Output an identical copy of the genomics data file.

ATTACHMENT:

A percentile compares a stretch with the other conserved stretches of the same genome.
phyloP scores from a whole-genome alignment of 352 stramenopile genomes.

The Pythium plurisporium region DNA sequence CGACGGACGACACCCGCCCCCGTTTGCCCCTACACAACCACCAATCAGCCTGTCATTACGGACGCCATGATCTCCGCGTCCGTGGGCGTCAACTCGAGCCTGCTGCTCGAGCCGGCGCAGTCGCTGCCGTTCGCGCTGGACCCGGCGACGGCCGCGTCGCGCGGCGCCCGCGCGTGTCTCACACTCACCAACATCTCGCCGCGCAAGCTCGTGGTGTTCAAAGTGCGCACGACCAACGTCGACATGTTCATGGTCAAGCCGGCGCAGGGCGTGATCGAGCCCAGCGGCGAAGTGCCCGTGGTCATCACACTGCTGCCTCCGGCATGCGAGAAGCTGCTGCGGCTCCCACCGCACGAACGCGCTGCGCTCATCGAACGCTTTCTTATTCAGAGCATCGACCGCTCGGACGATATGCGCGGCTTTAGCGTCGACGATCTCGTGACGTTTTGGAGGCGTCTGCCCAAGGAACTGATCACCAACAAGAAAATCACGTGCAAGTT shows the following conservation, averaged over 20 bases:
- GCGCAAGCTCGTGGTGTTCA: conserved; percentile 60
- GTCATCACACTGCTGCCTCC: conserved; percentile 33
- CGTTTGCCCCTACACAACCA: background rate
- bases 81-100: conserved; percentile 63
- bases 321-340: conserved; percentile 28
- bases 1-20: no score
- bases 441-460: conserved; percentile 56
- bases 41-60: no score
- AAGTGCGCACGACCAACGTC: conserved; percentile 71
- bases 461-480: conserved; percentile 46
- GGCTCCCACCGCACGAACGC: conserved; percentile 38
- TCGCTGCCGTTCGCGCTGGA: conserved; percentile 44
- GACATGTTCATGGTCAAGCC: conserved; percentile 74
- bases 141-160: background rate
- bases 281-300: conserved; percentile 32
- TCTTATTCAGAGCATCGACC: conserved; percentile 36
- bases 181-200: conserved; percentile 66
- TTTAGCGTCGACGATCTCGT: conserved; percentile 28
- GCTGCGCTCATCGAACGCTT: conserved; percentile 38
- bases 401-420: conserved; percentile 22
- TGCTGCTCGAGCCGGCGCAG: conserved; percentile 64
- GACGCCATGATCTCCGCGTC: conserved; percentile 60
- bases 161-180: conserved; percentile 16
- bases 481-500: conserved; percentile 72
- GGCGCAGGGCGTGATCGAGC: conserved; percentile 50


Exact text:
A percentile compares a stretch with the other conserved stretches of the same genome.
phyloP scores from a whole-genome alignment of 352 stramenopile genomes.

The Pythium plurisporium region DNA sequence CGACGGACGACACCCGCCCCCGTTTGCCCCTACACAACCACCAATCAGCCTGTCATTACGGACGCCATGATCTCCGCGTCCGTGGGCGTCAACTCGAGCCTGCTGCTCGAGCCGGCGCAGTCGCTGCCGTTCGCGCTGGACCCGGCGACGGCCGCGTCGCGCGGCGCCCGCGCGTGTCTCACACTCACCAACATCTCGCCGCGCAAGCTCGTGGTGTTCAAAGTGCGCACGACCAACGTCGACATGTTCATGGTCAAGCCGGCGCAGGGCGTGATCGAGCCCAGCGGCGAAGTGCCCGTGGTCATCACACTGCTGCCTCCGGCATGCGAGAAGCTGCTGCGGCTCCCACCGCACGAACGCGCTGCGCTCATCGAACGCTTTCTTATTCAGAGCATCGACCGCTCGGACGATATGCGCGGCTTTAGCGTCGACGATCTCGTGACGTTTTGGAGGCGTCTGCCCAAGGAACTGATCACCAACAAGAAAATCACGTGCAAGTT shows the following conservation, averaged over 20 bases:
- GCGCAAGCTCGTGGTGTTCA: conserved; percentile 60
- GTCATCACACTGCTGCCTCC: conserved; percentile 33
- CGTTTGCCCCTACACAACCA: background rate
- bases 81-100: conserved; percentile 63
- bases 321-340: conserved; percentile 28
- bases 1-20: no score
- bases 441-460: conserved; percentile 56
- bases 41-60: no score
- AAGTGCGCACGACCAACGTC: conserved; percentile 71
- bases 461-480: conserved; percentile 46
- GGCTCCCACCGCACGAACGC: conserved; percentile 38
- TCGCTGCCGTTCGCGCTGGA: conserved; percentile 44
- GACATGTTCATGGTCAAGCC: conserved; percentile 74
- bases 141-160: background rate
- bases 281-300: conserved; percentile 32
- TCTTATTCAGAGCATCGACC: conserved; percentile 36
- bases 181-200: conserved; percentile 66
- TTTAGCGTCGACGATCTCGT: conserved; percentile 28
- GCTGCGCTCATCGAACGCTT: conserved; percentile 38
- bases 401-420: conserved; percentile 22
- TGCTGCTCGAGCCGGCGCAG: conserved; percentile 64
- GACGCCATGATCTCCGCGTC: conserved; percentile 60
- bases 161-180: conserved; percentile 16
- bases 481-500: conserved; percentile 72
- GGCGCAGGGCGTGATCGAGC: conserved; percentile 50